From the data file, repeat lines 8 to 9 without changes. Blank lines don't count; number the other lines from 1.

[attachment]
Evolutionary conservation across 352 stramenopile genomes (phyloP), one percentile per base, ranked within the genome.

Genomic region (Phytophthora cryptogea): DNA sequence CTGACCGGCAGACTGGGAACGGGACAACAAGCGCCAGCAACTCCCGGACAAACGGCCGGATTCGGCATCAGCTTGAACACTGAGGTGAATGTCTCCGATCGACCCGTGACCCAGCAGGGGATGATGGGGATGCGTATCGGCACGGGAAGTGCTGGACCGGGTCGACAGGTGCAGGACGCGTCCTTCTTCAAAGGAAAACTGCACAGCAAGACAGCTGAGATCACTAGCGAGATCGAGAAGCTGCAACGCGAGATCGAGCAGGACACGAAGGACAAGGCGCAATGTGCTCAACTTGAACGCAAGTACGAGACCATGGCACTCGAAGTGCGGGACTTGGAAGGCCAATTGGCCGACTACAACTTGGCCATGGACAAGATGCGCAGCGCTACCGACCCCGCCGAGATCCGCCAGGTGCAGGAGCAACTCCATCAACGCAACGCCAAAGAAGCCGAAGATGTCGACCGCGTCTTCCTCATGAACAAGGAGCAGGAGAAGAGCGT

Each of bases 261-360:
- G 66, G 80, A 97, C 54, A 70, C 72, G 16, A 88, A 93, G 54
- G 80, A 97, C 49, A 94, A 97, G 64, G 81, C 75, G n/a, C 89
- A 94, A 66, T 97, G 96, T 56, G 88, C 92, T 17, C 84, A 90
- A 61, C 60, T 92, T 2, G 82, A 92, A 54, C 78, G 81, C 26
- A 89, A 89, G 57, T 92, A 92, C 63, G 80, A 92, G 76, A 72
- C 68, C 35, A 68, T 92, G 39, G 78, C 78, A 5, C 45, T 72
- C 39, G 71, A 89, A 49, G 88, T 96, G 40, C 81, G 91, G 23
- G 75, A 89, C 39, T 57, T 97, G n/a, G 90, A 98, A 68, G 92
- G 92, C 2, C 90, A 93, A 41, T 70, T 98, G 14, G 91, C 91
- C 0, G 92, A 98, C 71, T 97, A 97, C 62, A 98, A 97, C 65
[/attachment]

- A 89, A 89, G 57, T 92, A 92, C 63, G 80, A 92, G 76, A 72
- C 68, C 35, A 68, T 92, G 39, G 78, C 78, A 5, C 45, T 72